Last updateFri, 14 Aug 2020 6pm

End-user Industries

Green Stands for $$

emissionsSome states — California, in particular — are imposing ever-more-severe restrictions on emissions of everything from carbon dioxide to diesel particulates, and the costs to industry promise to be high. And we can expect new federal regulations along the same lines over the next few years. But companies can do more than just stand there and take it like a mule in a hailstorm. We can look for new opportunities, and several areas look promising:

Investing in Water Infrastructure: Good for the Economy

The water infrastructure in the United States is aging and in dire need of repair and replacement, yet despite the enormous size and scope of this problem, little has been by Congress to allocate funding to keep our water and sewage systems functional. But a number of organizations are presenting the alarming facts behind the aging infrastructure to Congress—and to the American public.

Offshore Drilling: Changing Views

offshore_rig.jpgThe idea of drilling offshore for oil has never been particularly popular in the U.S. Historically, both Democrats and a fair number of Republicans have been against it, usually citing environmental concerns. But that was before $4 a gallon gasoline.

These days, the American public is so fed up with higher prices at the pump they’re willing to try anything that even remotely resembles a solution. Both John McCain and Barack Obama have opposed offshore drilling in the past, but this is an election year. While both candidates will admit that drilling may or may not have a significant effect on lowering gas prices, the pressure from voters is too great. People want to think that something, anything, is being done in the short term.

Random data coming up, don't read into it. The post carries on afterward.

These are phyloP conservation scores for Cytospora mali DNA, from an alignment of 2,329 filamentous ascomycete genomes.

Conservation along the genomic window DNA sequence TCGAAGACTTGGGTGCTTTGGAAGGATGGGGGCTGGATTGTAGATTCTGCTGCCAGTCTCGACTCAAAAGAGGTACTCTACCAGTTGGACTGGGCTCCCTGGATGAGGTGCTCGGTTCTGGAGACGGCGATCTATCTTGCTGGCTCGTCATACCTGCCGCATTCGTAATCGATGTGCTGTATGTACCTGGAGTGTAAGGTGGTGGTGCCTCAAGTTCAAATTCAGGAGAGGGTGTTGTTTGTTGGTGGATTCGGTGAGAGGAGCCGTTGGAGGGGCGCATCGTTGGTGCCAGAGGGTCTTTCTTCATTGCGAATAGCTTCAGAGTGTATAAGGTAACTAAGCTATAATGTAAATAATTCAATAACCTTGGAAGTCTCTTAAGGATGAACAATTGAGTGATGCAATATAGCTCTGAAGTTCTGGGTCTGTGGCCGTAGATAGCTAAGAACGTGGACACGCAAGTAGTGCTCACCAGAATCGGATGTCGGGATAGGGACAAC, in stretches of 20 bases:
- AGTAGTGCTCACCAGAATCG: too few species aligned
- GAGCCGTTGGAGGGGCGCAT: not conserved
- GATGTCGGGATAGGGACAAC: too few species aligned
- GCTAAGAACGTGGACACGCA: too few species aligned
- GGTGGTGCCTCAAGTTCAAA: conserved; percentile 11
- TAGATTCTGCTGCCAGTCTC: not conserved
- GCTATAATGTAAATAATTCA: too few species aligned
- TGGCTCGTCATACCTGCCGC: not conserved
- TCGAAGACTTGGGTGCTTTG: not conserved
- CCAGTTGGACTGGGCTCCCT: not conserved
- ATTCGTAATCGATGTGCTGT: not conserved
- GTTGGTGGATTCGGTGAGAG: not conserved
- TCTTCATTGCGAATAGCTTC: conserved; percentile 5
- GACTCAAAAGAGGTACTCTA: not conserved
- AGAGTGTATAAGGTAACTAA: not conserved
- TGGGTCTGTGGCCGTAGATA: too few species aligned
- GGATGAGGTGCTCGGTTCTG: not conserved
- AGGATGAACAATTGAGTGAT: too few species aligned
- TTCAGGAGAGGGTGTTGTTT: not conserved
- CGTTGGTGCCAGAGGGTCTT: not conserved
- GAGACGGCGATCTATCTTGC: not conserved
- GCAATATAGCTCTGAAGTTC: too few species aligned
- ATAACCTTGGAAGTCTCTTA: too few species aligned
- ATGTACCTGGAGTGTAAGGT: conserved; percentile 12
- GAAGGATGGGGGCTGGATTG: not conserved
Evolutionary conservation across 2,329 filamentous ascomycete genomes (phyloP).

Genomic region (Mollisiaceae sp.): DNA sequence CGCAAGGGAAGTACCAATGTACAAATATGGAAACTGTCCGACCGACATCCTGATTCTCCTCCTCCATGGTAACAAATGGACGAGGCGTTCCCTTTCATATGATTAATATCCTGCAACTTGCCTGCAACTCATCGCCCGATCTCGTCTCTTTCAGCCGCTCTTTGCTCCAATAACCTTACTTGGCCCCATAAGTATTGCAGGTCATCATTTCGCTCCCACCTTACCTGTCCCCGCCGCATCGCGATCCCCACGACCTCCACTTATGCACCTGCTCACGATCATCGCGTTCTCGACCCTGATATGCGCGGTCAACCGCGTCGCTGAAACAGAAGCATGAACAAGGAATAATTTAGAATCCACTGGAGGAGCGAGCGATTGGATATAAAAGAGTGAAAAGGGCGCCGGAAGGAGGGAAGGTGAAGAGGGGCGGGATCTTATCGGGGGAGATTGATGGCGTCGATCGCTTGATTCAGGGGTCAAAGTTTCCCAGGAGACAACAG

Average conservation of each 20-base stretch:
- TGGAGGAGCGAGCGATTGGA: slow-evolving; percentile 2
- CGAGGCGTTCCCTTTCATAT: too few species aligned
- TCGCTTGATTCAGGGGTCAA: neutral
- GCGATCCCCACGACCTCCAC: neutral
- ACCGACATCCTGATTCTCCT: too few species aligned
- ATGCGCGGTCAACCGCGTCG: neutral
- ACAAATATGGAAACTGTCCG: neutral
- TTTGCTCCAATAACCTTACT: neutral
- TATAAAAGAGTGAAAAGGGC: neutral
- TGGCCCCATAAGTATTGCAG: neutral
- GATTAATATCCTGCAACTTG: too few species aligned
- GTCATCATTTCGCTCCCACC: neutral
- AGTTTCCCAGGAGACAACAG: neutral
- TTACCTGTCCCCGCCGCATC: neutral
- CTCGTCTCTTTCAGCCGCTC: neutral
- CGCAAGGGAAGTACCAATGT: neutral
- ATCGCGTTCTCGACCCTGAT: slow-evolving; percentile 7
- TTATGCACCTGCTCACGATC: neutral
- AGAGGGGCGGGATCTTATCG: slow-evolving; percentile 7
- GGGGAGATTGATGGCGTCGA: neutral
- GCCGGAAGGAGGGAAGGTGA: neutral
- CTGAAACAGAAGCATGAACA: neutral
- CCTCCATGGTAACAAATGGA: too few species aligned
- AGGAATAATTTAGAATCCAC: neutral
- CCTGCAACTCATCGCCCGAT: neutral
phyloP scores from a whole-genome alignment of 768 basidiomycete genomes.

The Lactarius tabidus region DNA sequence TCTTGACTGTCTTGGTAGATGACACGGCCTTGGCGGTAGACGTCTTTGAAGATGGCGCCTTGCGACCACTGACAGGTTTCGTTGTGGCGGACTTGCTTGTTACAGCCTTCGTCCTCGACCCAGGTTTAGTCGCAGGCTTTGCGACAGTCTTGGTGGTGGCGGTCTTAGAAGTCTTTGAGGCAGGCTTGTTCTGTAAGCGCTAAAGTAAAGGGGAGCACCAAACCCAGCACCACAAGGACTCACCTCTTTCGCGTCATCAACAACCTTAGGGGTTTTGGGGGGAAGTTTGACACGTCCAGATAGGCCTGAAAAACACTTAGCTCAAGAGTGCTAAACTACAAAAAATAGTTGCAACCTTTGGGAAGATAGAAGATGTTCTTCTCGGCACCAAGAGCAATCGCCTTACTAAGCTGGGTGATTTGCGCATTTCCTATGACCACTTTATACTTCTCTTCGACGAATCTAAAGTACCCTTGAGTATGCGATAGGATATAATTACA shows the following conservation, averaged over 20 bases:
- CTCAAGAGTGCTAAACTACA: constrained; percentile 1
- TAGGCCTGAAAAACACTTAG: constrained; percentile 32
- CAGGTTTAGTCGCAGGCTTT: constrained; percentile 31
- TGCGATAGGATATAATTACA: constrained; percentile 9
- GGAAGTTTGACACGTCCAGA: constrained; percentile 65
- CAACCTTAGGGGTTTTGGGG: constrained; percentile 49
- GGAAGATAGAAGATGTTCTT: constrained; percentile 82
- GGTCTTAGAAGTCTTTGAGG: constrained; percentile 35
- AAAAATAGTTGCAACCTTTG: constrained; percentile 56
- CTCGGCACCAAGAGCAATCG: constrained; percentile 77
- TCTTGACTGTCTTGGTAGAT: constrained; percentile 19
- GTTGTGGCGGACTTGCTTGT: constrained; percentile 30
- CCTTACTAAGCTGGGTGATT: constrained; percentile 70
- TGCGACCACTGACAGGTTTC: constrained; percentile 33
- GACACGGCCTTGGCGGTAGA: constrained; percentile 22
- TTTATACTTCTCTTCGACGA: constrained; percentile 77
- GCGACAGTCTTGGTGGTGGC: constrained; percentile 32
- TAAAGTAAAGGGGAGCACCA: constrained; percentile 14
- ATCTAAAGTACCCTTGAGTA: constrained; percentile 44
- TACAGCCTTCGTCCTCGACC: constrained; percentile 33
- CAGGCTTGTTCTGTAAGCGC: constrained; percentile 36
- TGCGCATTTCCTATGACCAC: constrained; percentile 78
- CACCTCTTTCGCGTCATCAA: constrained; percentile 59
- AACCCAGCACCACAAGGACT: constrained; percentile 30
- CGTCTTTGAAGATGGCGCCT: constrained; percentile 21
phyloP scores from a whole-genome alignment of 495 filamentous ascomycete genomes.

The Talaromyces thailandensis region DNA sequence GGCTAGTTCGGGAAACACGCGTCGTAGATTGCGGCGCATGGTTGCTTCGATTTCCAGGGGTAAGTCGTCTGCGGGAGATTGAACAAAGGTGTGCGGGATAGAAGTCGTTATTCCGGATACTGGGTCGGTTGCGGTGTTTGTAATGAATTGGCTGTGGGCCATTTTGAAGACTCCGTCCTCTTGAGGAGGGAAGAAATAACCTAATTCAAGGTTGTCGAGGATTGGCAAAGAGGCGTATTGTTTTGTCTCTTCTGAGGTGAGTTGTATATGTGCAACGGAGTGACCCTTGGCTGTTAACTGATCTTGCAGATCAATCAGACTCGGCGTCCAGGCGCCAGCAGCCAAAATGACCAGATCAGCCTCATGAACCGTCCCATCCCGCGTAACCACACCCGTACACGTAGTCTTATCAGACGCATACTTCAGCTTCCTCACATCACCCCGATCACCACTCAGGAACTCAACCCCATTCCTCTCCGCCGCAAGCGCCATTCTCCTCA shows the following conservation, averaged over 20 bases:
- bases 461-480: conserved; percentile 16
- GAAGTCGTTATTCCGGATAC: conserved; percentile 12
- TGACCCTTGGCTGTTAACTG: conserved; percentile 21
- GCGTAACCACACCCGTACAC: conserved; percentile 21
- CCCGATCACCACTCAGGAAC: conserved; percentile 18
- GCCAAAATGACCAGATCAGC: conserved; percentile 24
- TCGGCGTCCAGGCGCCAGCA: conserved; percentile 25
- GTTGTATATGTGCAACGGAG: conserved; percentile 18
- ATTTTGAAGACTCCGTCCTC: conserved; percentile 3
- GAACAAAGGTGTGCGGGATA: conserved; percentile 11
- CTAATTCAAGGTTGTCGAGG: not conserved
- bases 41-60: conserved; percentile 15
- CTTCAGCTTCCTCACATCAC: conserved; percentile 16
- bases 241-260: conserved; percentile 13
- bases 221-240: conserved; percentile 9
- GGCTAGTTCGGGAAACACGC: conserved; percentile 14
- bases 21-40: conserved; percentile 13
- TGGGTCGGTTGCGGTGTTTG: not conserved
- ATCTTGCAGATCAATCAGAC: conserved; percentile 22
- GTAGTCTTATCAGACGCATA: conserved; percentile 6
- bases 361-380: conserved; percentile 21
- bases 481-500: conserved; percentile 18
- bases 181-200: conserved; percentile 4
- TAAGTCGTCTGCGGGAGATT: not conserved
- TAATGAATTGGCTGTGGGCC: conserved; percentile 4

Our Deteriorating Water Infrastructure

water_treatment_small.jpgThe water infrastructure of the United States needs upgrading. This shouldn’t come as a surprise; much of the water infrastructure of the nation was installed when the country’s cities were built and the tendency since has been to defer maintenance. Many urban water infrastructures are more than a hundred years old, and they are increasingly strained with population growth and suburban sprawl. Moreover, the infrastructure comprises a great many components: wells, surface water intakes, dams, reservoirs, storage tanks, aqueducts, treatment plants, pipes and, of course, valves.

There’s More to Ethanol than Corn

ethanol.gifWhen the new president takes office, he or she will have many issues to deal with. One that’s sure to be contentious is the use of ethanol as an alternative fuel

Ethanol, used in place of MTBE as an oxygenator in gasoline, has a future as a renewable fuel. The question is which form of ethanol will emerge as the preferred choice.

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